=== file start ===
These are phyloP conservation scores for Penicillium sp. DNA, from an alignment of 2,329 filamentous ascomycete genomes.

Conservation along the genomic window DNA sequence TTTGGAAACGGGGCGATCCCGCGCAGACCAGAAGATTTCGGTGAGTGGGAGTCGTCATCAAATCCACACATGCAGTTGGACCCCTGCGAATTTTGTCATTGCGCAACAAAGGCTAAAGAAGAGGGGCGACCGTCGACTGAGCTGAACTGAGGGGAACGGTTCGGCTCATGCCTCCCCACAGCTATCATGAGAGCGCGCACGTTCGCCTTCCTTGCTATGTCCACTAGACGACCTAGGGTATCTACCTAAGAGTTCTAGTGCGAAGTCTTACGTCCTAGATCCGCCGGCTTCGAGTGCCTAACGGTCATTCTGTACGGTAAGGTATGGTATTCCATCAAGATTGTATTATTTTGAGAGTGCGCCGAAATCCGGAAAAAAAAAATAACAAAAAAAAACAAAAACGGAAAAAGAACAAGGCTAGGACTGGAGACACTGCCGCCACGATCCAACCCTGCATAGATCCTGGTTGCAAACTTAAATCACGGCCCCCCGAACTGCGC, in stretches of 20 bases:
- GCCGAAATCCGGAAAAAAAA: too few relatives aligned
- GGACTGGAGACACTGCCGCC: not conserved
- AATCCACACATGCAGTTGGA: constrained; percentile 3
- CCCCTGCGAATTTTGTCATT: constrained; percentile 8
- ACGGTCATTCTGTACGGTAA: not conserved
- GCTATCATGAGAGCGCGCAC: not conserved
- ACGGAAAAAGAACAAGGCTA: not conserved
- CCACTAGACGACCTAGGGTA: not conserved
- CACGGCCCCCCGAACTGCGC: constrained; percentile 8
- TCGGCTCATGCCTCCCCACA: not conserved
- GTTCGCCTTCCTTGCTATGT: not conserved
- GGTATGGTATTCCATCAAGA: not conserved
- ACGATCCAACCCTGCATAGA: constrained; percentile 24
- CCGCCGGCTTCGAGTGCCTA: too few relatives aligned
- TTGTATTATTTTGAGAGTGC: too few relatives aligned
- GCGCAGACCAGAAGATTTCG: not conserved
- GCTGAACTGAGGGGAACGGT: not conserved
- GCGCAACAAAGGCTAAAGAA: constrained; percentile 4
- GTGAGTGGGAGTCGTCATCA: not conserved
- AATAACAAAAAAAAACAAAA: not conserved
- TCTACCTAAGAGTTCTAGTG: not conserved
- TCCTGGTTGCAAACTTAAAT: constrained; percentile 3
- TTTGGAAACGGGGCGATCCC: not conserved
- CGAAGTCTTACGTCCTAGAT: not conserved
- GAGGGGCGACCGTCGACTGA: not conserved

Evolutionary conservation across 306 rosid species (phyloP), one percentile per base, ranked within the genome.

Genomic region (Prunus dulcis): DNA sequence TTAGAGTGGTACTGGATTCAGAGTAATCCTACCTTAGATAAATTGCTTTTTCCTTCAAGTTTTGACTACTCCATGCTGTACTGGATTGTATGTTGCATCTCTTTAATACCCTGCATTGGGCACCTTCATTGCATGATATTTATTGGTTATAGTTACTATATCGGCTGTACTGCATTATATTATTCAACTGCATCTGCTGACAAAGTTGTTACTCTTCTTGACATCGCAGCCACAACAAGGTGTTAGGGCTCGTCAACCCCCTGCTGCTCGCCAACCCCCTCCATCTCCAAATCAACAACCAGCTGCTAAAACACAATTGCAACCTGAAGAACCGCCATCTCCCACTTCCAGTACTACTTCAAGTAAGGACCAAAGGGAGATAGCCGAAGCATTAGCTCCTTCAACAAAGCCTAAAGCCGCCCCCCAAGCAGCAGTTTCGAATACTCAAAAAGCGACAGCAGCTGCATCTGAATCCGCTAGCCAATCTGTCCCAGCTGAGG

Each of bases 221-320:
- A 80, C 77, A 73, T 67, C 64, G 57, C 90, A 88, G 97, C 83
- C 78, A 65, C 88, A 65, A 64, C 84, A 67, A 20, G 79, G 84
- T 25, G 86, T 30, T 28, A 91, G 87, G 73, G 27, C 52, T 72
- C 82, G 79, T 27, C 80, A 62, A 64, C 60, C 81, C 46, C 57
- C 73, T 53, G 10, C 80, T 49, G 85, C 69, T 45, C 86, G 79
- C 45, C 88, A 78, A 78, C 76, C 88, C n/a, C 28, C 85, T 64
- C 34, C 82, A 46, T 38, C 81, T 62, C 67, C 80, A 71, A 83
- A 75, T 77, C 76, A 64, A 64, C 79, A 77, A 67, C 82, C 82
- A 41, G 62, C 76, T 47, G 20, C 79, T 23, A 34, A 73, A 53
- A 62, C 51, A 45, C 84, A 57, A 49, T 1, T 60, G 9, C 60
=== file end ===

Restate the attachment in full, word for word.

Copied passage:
These are phyloP conservation scores for Penicillium sp. DNA, from an alignment of 2,329 filamentous ascomycete genomes.

Conservation along the genomic window DNA sequence TTTGGAAACGGGGCGATCCCGCGCAGACCAGAAGATTTCGGTGAGTGGGAGTCGTCATCAAATCCACACATGCAGTTGGACCCCTGCGAATTTTGTCATTGCGCAACAAAGGCTAAAGAAGAGGGGCGACCGTCGACTGAGCTGAACTGAGGGGAACGGTTCGGCTCATGCCTCCCCACAGCTATCATGAGAGCGCGCACGTTCGCCTTCCTTGCTATGTCCACTAGACGACCTAGGGTATCTACCTAAGAGTTCTAGTGCGAAGTCTTACGTCCTAGATCCGCCGGCTTCGAGTGCCTAACGGTCATTCTGTACGGTAAGGTATGGTATTCCATCAAGATTGTATTATTTTGAGAGTGCGCCGAAATCCGGAAAAAAAAAATAACAAAAAAAAACAAAAACGGAAAAAGAACAAGGCTAGGACTGGAGACACTGCCGCCACGATCCAACCCTGCATAGATCCTGGTTGCAAACTTAAATCACGGCCCCCCGAACTGCGC, in stretches of 20 bases:
- GCCGAAATCCGGAAAAAAAA: too few relatives aligned
- GGACTGGAGACACTGCCGCC: not conserved
- AATCCACACATGCAGTTGGA: constrained; percentile 3
- CCCCTGCGAATTTTGTCATT: constrained; percentile 8
- ACGGTCATTCTGTACGGTAA: not conserved
- GCTATCATGAGAGCGCGCAC: not conserved
- ACGGAAAAAGAACAAGGCTA: not conserved
- CCACTAGACGACCTAGGGTA: not conserved
- CACGGCCCCCCGAACTGCGC: constrained; percentile 8
- TCGGCTCATGCCTCCCCACA: not conserved
- GTTCGCCTTCCTTGCTATGT: not conserved
- GGTATGGTATTCCATCAAGA: not conserved
- ACGATCCAACCCTGCATAGA: constrained; percentile 24
- CCGCCGGCTTCGAGTGCCTA: too few relatives aligned
- TTGTATTATTTTGAGAGTGC: too few relatives aligned
- GCGCAGACCAGAAGATTTCG: not conserved
- GCTGAACTGAGGGGAACGGT: not conserved
- GCGCAACAAAGGCTAAAGAA: constrained; percentile 4
- GTGAGTGGGAGTCGTCATCA: not conserved
- AATAACAAAAAAAAACAAAA: not conserved
- TCTACCTAAGAGTTCTAGTG: not conserved
- TCCTGGTTGCAAACTTAAAT: constrained; percentile 3
- TTTGGAAACGGGGCGATCCC: not conserved
- CGAAGTCTTACGTCCTAGAT: not conserved
- GAGGGGCGACCGTCGACTGA: not conserved

Evolutionary conservation across 306 rosid species (phyloP), one percentile per base, ranked within the genome.

Genomic region (Prunus dulcis): DNA sequence TTAGAGTGGTACTGGATTCAGAGTAATCCTACCTTAGATAAATTGCTTTTTCCTTCAAGTTTTGACTACTCCATGCTGTACTGGATTGTATGTTGCATCTCTTTAATACCCTGCATTGGGCACCTTCATTGCATGATATTTATTGGTTATAGTTACTATATCGGCTGTACTGCATTATATTATTCAACTGCATCTGCTGACAAAGTTGTTACTCTTCTTGACATCGCAGCCACAACAAGGTGTTAGGGCTCGTCAACCCCCTGCTGCTCGCCAACCCCCTCCATCTCCAAATCAACAACCAGCTGCTAAAACACAATTGCAACCTGAAGAACCGCCATCTCCCACTTCCAGTACTACTTCAAGTAAGGACCAAAGGGAGATAGCCGAAGCATTAGCTCCTTCAACAAAGCCTAAAGCCGCCCCCCAAGCAGCAGTTTCGAATACTCAAAAAGCGACAGCAGCTGCATCTGAATCCGCTAGCCAATCTGTCCCAGCTGAGG

Each of bases 221-320:
- A 80, C 77, A 73, T 67, C 64, G 57, C 90, A 88, G 97, C 83
- C 78, A 65, C 88, A 65, A 64, C 84, A 67, A 20, G 79, G 84
- T 25, G 86, T 30, T 28, A 91, G 87, G 73, G 27, C 52, T 72
- C 82, G 79, T 27, C 80, A 62, A 64, C 60, C 81, C 46, C 57
- C 73, T 53, G 10, C 80, T 49, G 85, C 69, T 45, C 86, G 79
- C 45, C 88, A 78, A 78, C 76, C 88, C n/a, C 28, C 85, T 64
- C 34, C 82, A 46, T 38, C 81, T 62, C 67, C 80, A 71, A 83
- A 75, T 77, C 76, A 64, A 64, C 79, A 77, A 67, C 82, C 82
- A 41, G 62, C 76, T 47, G 20, C 79, T 23, A 34, A 73, A 53
- A 62, C 51, A 45, C 84, A 57, A 49, T 1, T 60, G 9, C 60